Deregulation of Genetically Engineered Alfalfa Prompts Lawsuit
Monsanto commonly offers unsustainable solutions to the agriculture industry such as genetically engineered seeds and increased herbicide use and then dubs those dubious solutions "sustainable agriculture."
Monsanto commonly offers unsustainable solutions to the agriculture industry—such as genetically engineered seeds and increased herbicide use—and then dubs those dubious solutions “sustainable agriculture.” The company’s latest unsustainable solution comes in the form of genetically engineered (GE) alfalfa, which the United States Department of Agriculture recently deregulated and approved for planting.
Alfalfa is the fourth most prevalent crop in the United States and is a key feedstock for the dairy industry. Despite the lack of any apparent shortage in the country’s current alfalfa supply, USDA decided that deregulation of GE alfalfa was necessary. In response, attorneys at Earthjustice and the Center for Food Safety filed suit last week against USDA arguing that the agency’s unrestricted approval of GE alfalfa was unlawful.
GE alfalfa is “Roundup Ready,” meaning it is resistant to Monsanto’s glyphosate herbicide Roundup. USDA data show that 93 percent of alfalfa currently planted by farmers in the United States is grown without the use of any herbicides. With the deregulation of GE alfalfa, USDA estimates that an additional 23 million pounds of toxic herbicides, such as Roundup, will be released into the environment each year.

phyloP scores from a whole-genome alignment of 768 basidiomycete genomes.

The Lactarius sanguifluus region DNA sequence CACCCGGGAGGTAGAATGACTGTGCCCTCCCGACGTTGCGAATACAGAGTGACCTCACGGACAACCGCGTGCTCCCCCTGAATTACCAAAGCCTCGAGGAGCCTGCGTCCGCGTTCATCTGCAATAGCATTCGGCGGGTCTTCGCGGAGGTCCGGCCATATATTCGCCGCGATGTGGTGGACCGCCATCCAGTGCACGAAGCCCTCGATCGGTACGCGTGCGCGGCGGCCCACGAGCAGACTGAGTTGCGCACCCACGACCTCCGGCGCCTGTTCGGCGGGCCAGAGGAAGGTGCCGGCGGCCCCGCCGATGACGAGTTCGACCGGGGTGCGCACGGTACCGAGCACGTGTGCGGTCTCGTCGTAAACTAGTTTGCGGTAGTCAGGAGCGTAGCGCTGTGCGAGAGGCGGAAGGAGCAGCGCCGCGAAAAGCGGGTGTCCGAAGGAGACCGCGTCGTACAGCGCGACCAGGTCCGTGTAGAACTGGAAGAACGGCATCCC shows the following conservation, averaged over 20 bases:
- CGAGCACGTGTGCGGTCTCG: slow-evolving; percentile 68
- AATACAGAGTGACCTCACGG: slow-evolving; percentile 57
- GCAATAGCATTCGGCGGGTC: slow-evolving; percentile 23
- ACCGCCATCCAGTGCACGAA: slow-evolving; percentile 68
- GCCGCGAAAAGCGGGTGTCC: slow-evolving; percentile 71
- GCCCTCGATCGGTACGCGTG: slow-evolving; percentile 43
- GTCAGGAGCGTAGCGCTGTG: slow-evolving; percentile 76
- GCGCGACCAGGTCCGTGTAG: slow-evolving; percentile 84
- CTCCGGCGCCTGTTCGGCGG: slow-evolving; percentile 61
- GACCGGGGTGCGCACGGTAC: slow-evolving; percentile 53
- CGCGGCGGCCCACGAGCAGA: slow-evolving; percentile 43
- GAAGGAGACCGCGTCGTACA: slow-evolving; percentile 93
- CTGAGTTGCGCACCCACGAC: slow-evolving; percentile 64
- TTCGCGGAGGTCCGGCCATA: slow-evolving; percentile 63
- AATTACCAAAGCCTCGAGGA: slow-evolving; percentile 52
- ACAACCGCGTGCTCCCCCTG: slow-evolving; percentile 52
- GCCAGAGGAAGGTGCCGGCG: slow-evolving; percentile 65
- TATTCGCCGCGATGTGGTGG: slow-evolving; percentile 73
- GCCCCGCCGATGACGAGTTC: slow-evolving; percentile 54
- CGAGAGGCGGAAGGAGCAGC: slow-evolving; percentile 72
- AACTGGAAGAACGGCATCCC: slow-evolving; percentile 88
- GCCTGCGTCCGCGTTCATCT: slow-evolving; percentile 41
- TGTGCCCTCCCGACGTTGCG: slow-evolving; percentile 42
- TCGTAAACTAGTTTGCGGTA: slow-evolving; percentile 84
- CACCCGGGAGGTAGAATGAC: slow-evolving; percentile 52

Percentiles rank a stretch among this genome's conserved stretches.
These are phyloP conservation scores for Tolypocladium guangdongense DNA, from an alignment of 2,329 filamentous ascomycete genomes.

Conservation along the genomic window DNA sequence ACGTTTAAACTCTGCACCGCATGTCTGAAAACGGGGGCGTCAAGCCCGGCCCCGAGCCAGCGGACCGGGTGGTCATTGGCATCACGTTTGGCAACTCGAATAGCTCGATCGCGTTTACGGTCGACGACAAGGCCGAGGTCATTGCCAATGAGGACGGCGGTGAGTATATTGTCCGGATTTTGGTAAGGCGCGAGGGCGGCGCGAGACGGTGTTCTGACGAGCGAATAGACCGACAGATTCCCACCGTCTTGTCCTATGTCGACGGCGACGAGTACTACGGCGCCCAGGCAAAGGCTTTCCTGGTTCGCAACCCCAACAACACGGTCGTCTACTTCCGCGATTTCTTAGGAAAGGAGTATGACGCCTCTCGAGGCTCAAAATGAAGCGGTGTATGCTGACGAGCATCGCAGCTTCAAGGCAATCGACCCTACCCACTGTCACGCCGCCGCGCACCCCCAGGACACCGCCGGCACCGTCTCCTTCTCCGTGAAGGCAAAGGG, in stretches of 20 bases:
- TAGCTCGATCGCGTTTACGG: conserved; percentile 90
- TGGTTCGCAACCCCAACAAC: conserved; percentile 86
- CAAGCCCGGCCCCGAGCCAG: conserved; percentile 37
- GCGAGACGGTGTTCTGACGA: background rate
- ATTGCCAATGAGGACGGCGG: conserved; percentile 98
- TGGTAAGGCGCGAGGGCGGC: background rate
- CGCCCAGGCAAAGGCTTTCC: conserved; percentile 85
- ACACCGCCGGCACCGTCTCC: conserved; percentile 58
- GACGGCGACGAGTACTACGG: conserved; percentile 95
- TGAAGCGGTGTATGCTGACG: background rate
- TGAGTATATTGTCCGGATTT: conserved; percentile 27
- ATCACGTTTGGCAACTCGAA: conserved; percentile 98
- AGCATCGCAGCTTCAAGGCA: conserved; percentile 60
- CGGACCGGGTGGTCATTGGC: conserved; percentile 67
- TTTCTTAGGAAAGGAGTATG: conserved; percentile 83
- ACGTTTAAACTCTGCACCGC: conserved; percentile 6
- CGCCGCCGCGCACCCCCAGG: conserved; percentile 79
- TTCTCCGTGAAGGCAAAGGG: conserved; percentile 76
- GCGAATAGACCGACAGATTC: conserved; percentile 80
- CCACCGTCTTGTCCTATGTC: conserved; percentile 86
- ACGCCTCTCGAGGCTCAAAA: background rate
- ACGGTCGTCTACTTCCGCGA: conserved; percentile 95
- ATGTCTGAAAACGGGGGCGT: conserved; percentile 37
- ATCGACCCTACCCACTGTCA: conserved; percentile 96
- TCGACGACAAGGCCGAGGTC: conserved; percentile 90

Genetically altered crops resist Roundup, so they survive while all the weeds around them die. Some unintended consequences of planting these crops have ensued. For example, Roundup Ready varieties have spawned at least 15 species of “superweeds,” which have evolved resistance to the herbicide. Farmers have taken to dousing their fields with more and more Roundup and, when that fails to kill the weeds, even more toxic herbicides such as 2,4-D and paraquat.
And because alfalfa is pollinated by bees that can fly and cross-pollinate between fields and feral sources many miles apart, the engineered crop will contaminate natural alfalfa varieties. In other words, deregulation could mean the end of organic alfalfa and in turn the end of organic dairies, which stand to lose their primary source of organic feed.
The GE alfalfa decision follows Agriculture Secretary Tom Vilsack’s recent approval of a GE corn to be made into ethanol and the ongoing battle over GE sugar beets, a case Earthjustice is also litigating. Vilsack’s spate of GE deregulations apparently has the support of Republicans in Congress who chided the secretary in January for not moving swiftly enough to approve the engineered crops.
“We expect Monsanto to force-feed people genetically engineered crops—that’s its business model,” said Earthjustice attorney Paul Achitoff, who is lead counsel on the case. “We hoped for better from the USDA, which has much broader responsibilities.”
David Lawlor was a writer in the Development department. His environmental activism stems from an affinity for nature and the deep ecology philosophy espoused by the Norwegian philosopher, Arne Naess.
Established in 1988, Earthjustice's Mid-Pacific Office, located in Honolulu, Hawaiʻi, works on a broad range of environmental and community health issues, including to ensure water is a public trust and to achieve a cleaner energy future.